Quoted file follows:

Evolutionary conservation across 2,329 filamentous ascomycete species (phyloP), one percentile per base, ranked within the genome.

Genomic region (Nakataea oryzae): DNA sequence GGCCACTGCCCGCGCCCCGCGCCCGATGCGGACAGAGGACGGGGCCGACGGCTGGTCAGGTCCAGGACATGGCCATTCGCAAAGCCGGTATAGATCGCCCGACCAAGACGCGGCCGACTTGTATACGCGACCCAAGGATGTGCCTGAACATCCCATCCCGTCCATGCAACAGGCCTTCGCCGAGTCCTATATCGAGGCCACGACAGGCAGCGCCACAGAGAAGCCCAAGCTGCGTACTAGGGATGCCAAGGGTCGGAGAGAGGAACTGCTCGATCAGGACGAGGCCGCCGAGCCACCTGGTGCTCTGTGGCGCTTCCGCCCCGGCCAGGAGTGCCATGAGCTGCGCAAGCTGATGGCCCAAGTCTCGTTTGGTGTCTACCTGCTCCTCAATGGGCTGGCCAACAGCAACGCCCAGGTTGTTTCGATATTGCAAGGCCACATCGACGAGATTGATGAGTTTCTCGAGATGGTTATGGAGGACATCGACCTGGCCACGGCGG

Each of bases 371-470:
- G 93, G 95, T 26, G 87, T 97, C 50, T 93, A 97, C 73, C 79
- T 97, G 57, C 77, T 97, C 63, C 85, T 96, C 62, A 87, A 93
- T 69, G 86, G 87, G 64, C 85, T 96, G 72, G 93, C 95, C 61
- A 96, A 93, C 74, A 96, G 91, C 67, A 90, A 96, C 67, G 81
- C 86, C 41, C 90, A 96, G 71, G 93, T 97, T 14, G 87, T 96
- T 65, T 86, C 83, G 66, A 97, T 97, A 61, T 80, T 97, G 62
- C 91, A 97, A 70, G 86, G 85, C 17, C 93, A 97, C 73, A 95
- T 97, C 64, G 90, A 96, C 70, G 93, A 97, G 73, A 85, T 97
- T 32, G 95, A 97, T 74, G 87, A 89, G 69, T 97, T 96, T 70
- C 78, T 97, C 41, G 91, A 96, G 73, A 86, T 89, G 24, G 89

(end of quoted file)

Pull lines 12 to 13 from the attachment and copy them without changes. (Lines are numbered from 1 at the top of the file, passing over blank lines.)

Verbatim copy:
- T 32, G 95, A 97, T 74, G 87, A 89, G 69, T 97, T 96, T 70
- C 78, T 97, C 41, G 91, A 96, G 73, A 86, T 89, G 24, G 89